2. Look forward to pt. 4, because so far pt. 3 has done little to bring clarity to the issue. For example, in pt. 1 your Scrum definition calls the Product Owner the “voice of the customer,” but that’s exactly what the Cranky PM says the Product Manager should be. So which is it? To those of us trying to, hoping to, move to a more agile process, this type of contradictory advice is paralyzing.

    One suggestion I saw that seemed to make sense is having an assoc. PM take on the product owner role. I like that, but it implies that the product owner comes from the product (business) team, not the engineering/tech team. Jennifer Fawcett, on the other hand, recommends the product owner come from engineering. Again, contradictory advice.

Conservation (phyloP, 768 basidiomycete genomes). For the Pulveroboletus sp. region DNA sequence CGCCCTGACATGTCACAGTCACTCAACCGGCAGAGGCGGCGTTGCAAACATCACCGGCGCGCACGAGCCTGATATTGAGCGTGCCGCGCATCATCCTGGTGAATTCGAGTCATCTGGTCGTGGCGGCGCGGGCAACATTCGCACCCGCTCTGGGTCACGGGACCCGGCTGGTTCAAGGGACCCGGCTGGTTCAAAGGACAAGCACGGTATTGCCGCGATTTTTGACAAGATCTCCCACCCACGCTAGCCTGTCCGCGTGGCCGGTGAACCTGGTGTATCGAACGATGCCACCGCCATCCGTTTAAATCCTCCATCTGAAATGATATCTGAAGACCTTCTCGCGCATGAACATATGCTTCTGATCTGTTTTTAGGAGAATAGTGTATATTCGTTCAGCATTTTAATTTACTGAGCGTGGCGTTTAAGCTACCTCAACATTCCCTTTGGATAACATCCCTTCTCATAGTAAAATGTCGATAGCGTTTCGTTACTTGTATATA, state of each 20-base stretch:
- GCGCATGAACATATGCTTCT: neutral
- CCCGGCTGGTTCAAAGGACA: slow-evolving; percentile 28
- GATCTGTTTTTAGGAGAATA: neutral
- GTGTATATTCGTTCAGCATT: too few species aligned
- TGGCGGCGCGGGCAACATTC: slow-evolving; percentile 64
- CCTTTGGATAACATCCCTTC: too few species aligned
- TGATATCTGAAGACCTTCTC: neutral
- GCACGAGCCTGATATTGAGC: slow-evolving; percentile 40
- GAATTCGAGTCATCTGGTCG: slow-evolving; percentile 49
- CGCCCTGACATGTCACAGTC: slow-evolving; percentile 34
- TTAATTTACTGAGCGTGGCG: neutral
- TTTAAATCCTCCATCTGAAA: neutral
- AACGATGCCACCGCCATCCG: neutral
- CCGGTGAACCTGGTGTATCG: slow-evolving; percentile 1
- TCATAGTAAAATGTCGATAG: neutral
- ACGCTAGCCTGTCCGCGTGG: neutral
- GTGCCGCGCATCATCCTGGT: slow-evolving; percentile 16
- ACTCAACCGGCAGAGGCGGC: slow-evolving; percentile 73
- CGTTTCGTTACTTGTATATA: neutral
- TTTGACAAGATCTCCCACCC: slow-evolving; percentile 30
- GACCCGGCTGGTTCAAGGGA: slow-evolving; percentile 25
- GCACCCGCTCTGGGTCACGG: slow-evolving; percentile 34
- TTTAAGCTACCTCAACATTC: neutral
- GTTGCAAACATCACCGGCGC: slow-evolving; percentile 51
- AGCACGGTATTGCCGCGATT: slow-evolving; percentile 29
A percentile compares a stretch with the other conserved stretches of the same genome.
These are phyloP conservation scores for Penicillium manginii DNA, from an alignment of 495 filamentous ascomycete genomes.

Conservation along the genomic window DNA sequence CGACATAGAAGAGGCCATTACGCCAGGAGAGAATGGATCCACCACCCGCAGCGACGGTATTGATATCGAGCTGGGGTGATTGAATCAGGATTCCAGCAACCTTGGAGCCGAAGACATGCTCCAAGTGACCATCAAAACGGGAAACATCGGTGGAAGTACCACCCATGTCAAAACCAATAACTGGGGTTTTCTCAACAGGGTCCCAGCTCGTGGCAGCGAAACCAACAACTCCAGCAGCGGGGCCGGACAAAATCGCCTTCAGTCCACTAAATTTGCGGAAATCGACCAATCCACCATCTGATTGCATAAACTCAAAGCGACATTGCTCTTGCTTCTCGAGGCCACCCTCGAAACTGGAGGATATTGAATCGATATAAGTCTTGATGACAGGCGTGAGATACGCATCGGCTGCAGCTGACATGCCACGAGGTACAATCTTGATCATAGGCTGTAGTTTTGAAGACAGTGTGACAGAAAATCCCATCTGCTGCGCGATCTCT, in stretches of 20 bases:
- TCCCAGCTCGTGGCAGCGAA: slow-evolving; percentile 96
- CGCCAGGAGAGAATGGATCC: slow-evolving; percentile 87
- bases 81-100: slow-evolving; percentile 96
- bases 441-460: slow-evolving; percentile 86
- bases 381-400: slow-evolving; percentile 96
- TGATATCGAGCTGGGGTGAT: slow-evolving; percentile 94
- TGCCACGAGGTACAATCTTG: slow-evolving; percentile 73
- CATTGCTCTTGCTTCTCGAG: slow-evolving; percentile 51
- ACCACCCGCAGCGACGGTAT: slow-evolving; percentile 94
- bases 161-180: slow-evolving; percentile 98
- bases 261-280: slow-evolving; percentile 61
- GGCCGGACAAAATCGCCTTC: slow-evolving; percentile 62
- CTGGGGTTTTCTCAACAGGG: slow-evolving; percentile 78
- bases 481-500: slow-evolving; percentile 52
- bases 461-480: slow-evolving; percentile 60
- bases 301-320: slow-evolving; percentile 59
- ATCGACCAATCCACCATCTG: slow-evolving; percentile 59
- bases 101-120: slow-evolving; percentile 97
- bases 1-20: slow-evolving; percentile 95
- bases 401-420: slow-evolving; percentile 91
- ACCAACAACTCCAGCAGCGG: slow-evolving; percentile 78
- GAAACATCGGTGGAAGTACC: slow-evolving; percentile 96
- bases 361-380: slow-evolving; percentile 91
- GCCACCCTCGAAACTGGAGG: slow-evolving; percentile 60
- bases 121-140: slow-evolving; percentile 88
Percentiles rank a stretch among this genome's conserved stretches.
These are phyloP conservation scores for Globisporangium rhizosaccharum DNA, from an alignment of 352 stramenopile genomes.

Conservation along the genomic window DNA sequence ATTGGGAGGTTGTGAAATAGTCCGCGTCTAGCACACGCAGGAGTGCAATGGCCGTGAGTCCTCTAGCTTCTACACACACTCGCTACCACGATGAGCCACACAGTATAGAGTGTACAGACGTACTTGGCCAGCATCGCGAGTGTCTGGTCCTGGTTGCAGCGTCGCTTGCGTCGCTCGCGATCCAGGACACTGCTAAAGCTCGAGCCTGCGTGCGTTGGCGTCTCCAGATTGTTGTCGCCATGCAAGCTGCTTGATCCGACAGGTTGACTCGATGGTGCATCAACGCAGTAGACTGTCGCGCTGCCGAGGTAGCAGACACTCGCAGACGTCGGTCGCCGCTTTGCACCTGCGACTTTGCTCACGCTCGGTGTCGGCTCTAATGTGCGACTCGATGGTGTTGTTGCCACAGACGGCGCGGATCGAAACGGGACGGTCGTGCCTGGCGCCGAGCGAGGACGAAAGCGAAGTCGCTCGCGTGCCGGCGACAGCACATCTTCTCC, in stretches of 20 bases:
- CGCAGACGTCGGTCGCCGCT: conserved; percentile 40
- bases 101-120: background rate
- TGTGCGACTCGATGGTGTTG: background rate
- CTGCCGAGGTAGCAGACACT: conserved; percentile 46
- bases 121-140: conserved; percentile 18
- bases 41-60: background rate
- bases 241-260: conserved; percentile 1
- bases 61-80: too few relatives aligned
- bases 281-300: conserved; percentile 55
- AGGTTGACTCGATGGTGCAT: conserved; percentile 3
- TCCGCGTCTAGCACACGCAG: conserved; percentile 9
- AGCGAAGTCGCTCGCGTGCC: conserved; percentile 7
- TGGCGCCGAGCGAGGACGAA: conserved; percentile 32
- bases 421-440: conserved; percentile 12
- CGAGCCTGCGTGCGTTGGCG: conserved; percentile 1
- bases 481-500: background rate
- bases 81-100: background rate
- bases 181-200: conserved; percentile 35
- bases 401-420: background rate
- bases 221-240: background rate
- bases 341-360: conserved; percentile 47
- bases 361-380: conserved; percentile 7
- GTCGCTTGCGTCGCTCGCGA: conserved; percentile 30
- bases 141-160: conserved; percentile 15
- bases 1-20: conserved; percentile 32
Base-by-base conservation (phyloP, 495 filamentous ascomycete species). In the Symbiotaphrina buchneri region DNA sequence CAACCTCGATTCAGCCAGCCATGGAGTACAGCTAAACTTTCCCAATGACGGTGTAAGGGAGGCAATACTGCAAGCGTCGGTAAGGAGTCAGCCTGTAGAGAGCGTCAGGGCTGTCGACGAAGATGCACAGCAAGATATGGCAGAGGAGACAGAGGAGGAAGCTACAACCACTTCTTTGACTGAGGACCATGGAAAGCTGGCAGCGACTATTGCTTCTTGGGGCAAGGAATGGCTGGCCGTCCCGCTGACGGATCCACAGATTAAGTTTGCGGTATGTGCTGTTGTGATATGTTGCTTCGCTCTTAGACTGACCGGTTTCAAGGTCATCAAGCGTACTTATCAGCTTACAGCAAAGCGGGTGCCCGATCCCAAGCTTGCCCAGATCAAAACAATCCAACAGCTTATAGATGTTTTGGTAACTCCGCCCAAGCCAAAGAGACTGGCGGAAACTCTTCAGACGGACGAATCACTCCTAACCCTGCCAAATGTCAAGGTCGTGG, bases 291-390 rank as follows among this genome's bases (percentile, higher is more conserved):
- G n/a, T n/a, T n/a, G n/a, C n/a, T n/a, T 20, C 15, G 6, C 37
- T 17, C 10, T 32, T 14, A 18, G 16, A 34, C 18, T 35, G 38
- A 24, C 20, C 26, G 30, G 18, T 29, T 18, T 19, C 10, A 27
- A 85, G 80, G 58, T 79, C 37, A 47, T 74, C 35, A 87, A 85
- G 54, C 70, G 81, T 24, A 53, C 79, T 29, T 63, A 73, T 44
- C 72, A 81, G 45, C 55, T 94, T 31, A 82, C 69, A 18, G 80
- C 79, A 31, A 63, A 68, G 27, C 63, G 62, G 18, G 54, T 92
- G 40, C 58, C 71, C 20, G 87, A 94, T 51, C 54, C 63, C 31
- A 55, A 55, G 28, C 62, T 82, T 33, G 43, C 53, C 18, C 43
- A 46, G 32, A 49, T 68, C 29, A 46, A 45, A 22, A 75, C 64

I know that each organization is different, and that there are no set rules, but after spending the last hour reading through your posts and replies, I’m more confused than I was before, and still not convinced that the product manager/owner aren’t one in the same.

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  7. here is a fundamental issue. many organizations do not discern the difference between product management, product development and even further product marketing. And often, this could extend even to project management. Many times this is due a start-up environment or sheer resource constraints and not so much that “they don’t get the difference between the role definitions”. This has a cascading effect into one individual’s role in agile and SCRUM. Sometime due to this constraint the same person is the person doing the OUTWARD product role as well as the INWARD product development role. That is reality and is something that I feel many readers here cannot ignore.